Finally let me make this strong point! What the Chief Minister has done shows his lack of understanding of proper conduct in the governance of this island’s affairs and in the professional management of the Ministry of Finance. I am certain that none of his technical officers in the Ministry of Finance were involved in this matter. In his paranoia he has been led to depend on advice from outside Government from persons who have their own agenda. The past Government that he criticizes, incessantly, has never had such issues as to the propriety of its borrowing arrangements. And in fact the British Government approved every cent of borrowing the past Government had undertaken.

The past Government’s response to the need to service its growing loan portfolio was to pursue the Policy Based Loan from the Caribbean Development Bank, an institution in which we are qualified members. It never risked Anguilla’s future on spurious companies without an established track record. It put in place the Caribbean Catastrophic Risk Insurance Facility to mitigate the financial and economic impact of natural disasters like earthquakes and hurricanes. All these are initiatives the present Government has benefitted from, including the EC$ fifteen million in virtual reserves from the ninth European Development Fund. Never has a British Minister questioned our adherence to good governance in executing any of these arrangements.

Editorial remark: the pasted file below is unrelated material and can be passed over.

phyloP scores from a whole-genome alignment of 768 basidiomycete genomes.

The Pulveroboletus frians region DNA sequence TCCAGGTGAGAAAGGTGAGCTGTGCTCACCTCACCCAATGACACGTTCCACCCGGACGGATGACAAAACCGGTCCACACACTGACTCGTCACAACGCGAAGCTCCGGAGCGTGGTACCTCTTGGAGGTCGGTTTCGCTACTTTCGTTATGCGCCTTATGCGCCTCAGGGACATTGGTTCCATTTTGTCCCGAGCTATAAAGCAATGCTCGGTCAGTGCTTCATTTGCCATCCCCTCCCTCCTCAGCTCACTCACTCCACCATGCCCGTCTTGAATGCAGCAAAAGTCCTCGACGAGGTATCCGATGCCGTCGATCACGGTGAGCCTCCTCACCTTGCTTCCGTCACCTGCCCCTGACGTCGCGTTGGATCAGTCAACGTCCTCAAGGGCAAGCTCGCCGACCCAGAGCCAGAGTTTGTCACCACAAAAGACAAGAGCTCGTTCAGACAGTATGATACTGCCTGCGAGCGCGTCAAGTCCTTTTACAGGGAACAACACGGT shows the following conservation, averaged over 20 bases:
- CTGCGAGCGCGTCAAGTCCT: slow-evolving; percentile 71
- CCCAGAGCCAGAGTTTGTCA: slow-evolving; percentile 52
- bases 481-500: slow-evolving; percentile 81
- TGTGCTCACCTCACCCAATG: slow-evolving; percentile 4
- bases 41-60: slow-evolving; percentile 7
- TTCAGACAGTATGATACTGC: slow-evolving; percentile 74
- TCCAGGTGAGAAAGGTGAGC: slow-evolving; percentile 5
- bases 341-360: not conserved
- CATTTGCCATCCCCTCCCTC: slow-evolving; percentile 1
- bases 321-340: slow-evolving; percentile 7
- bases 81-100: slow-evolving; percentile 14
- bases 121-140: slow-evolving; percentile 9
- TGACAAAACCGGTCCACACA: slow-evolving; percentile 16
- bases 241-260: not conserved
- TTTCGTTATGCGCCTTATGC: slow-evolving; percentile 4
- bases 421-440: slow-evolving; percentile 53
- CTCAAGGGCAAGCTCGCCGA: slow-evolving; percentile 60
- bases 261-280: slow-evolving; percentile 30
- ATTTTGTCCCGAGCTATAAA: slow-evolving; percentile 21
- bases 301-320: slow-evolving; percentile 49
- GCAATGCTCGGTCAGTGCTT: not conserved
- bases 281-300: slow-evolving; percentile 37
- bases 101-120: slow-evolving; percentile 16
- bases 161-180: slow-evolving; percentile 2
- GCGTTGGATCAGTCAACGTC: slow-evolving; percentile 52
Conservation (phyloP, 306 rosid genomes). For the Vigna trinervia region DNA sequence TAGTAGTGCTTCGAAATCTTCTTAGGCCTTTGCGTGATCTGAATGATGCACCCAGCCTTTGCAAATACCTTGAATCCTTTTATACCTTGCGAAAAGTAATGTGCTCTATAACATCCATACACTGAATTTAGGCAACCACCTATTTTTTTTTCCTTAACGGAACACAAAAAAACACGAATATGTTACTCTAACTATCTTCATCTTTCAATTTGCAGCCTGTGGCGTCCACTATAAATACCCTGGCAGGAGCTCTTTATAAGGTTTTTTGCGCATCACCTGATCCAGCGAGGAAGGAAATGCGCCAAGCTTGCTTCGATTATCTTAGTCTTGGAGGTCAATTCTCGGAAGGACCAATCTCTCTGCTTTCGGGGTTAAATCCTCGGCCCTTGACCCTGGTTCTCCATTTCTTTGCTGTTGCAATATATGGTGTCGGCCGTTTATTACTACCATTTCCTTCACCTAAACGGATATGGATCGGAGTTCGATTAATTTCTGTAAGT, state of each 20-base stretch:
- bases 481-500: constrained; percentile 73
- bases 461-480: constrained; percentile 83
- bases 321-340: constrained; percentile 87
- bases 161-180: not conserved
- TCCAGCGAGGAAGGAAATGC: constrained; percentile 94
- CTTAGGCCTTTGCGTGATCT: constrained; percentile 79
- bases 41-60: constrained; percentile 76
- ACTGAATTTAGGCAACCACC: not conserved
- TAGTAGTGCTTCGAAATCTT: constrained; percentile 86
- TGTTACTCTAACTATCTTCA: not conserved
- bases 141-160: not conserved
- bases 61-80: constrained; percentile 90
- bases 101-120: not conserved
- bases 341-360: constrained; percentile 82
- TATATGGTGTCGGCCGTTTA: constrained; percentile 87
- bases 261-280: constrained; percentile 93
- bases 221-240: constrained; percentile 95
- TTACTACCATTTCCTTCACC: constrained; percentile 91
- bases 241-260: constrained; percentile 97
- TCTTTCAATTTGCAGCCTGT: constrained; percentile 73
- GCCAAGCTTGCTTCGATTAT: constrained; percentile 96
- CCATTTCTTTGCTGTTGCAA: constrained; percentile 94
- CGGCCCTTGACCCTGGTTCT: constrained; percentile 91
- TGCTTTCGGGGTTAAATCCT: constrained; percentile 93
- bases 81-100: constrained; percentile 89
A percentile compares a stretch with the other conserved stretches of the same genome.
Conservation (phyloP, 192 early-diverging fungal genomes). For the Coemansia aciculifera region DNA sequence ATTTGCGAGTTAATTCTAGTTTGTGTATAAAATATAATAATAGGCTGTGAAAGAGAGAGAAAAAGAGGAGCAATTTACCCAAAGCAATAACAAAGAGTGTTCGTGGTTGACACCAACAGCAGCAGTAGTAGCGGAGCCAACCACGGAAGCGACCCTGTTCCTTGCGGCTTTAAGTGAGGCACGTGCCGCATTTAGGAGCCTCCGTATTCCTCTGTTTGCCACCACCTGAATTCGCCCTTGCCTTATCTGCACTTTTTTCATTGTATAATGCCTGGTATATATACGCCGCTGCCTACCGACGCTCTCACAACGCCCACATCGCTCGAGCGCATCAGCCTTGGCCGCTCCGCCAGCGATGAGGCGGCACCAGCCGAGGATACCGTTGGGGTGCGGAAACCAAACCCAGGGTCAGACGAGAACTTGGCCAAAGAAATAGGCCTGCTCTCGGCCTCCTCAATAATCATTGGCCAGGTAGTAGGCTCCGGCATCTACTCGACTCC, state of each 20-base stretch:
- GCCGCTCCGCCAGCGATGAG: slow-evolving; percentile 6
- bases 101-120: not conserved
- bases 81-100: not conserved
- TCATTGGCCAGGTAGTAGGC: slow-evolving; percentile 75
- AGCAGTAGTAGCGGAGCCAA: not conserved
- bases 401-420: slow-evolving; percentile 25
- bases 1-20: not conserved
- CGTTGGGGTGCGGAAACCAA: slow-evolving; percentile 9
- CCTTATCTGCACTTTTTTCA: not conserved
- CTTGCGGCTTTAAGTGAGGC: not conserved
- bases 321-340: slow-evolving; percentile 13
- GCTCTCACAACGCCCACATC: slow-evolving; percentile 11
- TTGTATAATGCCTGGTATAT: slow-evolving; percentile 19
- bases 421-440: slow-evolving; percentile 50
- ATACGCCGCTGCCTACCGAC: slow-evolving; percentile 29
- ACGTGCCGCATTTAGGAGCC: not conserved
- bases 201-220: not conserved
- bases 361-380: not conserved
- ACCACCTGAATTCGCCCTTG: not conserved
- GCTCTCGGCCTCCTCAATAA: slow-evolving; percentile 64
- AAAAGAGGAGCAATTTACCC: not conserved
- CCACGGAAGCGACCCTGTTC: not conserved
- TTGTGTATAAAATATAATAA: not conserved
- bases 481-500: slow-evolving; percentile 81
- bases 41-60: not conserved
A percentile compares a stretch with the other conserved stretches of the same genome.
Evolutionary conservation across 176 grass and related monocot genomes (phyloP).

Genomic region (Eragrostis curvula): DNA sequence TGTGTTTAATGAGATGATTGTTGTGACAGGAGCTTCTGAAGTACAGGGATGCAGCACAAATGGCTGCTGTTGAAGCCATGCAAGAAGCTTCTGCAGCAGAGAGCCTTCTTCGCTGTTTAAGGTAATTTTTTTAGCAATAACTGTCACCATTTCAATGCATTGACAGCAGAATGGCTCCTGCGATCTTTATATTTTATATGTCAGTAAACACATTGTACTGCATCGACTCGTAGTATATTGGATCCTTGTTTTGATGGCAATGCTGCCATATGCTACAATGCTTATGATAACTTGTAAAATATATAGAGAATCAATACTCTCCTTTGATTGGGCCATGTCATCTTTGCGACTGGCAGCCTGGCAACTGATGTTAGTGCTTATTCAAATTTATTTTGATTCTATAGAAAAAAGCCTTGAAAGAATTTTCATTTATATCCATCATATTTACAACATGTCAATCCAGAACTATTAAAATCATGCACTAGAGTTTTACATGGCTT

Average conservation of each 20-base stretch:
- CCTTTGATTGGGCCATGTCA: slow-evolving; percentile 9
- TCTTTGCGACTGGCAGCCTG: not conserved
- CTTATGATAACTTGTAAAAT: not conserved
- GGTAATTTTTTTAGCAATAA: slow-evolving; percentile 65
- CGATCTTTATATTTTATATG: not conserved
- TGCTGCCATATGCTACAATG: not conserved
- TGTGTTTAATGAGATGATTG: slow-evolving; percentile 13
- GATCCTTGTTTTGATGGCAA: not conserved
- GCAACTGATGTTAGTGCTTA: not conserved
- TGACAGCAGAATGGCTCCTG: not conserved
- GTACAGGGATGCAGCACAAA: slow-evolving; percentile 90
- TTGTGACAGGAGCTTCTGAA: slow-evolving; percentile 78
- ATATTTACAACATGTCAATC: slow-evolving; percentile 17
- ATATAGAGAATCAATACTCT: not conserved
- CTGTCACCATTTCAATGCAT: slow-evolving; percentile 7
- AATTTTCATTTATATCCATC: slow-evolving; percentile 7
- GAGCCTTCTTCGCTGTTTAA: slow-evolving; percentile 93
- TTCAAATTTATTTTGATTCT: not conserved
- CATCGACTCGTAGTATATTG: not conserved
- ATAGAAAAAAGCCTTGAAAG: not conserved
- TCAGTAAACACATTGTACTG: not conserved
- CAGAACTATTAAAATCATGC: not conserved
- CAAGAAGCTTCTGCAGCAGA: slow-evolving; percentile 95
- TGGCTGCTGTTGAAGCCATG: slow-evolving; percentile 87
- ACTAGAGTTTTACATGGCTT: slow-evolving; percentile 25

By what moral or imperious authority then, can the Chief Minister now continue his “holier than thou” tirades about the past Government or the former Minister of Finance on the several media? Can he speak about unsustainable borrowing? Can he speak about lack of transparency? Can he speak about bad governance? Can he speak about honesty and integrity? Can he even tell the truth?

I can think of no more appropriate a response --- should the Chief Minister persist along his usual condescending vein, than: “Physician! --- Heal thyself!”

Victor F. Banks
Sachasses Estate
October 5, 2010

No comments:

Post a Comment

“Nothing in the world is more dangerous than sincere ignorance and conscientious stupidity” – MLK.